The young married couple were both killed while riding a tandem on Texas Route. 16 on October 1st, 2009; they were run down from behind by Gilbert John Sullaway driving his F150 Pickup Truck.
The picture above shows the damage caused by the impact, and also shows the width of the shoulder the cyclists were on. I wrote about this case almost three years ago when it happened; I was outraged because at the time the local Bexar County Sherriff’s Office were not planning to prosecute the driver, because they ruled it an accident.
Local cyclists from the San Antonio area were also outraged; they showed up in their hundreds for a memorial service. It was probably due to this cry for justice from area cyclists that the driver was eventually charged with Criminally Negligent Homicide and was brought to trial.
There were witnesses to testify that Sullaway was speeding and wandering onto the shoulder prior to the impact; there were expert witnesses on both sides. But in the end the only argument the defense lawyers had to present to the jury was this:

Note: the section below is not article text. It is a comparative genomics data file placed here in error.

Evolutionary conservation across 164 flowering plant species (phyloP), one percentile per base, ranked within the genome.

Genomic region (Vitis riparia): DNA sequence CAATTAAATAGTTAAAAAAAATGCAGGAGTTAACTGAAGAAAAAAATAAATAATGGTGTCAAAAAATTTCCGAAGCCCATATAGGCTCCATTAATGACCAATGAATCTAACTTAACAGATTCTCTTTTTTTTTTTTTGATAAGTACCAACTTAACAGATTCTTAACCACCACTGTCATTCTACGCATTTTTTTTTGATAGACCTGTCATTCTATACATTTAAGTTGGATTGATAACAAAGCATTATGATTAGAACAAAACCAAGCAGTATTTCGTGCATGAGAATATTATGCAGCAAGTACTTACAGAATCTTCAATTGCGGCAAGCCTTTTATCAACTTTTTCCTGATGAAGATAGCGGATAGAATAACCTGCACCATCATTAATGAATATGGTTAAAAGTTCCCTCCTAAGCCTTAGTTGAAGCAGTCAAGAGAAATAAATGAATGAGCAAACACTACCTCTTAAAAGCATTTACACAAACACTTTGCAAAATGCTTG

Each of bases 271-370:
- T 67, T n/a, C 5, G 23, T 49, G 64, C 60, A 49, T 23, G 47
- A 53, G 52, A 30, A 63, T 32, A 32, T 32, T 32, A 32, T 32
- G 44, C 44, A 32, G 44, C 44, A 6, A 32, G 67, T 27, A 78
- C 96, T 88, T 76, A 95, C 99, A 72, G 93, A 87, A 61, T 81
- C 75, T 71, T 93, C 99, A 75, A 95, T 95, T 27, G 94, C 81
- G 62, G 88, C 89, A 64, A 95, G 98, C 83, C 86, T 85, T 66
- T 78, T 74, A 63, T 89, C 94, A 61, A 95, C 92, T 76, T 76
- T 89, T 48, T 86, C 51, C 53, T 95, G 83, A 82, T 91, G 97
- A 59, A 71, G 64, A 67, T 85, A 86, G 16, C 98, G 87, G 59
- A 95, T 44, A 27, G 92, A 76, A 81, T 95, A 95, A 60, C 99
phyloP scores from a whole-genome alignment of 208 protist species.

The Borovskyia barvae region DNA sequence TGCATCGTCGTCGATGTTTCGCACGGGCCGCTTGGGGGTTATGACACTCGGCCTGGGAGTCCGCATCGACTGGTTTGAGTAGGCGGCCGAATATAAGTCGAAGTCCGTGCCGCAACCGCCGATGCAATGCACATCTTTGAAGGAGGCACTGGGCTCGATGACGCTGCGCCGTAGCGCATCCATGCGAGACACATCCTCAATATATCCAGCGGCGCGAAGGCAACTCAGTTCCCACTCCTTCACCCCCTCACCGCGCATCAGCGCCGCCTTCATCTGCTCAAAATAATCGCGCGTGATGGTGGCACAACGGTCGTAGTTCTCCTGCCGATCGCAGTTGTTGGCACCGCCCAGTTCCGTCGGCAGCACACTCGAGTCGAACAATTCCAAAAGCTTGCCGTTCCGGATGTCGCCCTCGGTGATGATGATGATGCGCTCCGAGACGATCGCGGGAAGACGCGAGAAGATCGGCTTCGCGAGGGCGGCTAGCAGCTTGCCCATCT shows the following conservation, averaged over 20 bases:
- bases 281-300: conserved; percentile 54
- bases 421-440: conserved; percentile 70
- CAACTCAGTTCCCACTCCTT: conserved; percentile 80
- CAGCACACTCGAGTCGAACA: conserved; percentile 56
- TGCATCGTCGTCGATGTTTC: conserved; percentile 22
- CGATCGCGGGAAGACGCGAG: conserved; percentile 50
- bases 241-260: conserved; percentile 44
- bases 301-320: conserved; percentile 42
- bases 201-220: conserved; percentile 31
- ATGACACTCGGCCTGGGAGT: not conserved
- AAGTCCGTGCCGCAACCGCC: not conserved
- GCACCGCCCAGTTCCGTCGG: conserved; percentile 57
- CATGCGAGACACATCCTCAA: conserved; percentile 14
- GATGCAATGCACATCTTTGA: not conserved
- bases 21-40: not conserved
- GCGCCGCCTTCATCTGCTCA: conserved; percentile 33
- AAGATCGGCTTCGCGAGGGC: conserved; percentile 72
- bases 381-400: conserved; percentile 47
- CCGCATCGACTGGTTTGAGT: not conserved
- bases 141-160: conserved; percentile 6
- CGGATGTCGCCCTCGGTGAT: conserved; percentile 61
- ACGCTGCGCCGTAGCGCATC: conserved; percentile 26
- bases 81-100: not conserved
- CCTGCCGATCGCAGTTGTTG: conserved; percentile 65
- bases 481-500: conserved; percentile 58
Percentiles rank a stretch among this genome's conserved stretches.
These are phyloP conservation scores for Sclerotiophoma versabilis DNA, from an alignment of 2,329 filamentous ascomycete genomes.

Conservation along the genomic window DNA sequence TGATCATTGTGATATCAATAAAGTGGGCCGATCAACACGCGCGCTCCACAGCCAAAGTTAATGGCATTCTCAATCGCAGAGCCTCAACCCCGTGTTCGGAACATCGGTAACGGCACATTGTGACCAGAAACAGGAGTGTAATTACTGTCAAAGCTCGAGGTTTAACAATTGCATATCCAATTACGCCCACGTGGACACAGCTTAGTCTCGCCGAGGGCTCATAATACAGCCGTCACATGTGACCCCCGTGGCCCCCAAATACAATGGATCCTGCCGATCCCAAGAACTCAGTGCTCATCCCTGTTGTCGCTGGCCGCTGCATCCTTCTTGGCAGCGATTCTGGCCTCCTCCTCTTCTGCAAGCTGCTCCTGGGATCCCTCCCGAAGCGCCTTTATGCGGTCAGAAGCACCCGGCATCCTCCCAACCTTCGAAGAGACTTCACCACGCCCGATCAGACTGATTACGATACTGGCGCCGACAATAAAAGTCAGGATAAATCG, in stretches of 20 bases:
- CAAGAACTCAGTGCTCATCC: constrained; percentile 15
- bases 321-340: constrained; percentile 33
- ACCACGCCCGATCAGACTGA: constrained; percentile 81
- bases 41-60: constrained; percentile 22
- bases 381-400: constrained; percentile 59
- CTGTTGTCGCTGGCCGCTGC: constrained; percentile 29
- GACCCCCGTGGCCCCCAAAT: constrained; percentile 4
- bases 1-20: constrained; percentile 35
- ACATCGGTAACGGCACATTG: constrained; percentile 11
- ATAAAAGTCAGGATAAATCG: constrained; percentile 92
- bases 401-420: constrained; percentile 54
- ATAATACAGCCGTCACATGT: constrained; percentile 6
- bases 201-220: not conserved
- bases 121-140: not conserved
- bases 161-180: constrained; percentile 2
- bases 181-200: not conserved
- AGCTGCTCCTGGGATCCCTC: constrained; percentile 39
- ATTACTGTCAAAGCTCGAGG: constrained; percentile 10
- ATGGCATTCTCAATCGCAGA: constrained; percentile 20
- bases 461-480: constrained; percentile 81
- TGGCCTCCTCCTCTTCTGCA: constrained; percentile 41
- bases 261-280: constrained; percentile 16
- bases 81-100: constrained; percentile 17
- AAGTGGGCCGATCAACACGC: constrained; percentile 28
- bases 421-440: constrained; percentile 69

“Have you ever drifted? Have you ever looked off the roadway? That's what people do. It doesn't mean they're criminals when they do it.”
It took the jury just two hours to find Sullaway not guilty and he walked away with no consequences for his actions; no jail time, not even probation or a suspension of his license. Shame on that jury.
Here is a young couple (Left.) struck dead in the prime of their life.
They leave behind a daughter, age 7 at the time of her parent’s death, now 10, and their death did not have to happen.
They were there to be seen, riding on a wide shoulder; all this driver needed to do was look where he was going and steer his vehicle within his lane.
Failure to do that is Criminal Negligence, how else would you describe it?
If I fire a gun in the air to celebrate New Year’s or just to make noise; I might not intend to harm anyone, but if the bullet falls to earth and kills someone, it is criminal negligence pure and simple.
The sad thing is these jurors represent the man or woman in the street, the regular drivers cyclists encounter every day. They don’t look at the dead couple, they look at the driver and say, “That could have been me; I drive all the time and don’t pay attention.”
This case is not about vengeance, it is about holding people responsible for their actions. Making people aware that they are in control of a machine that has the potential to kill other people.
Slow down and pay attention. Really…. Is that too much to ask?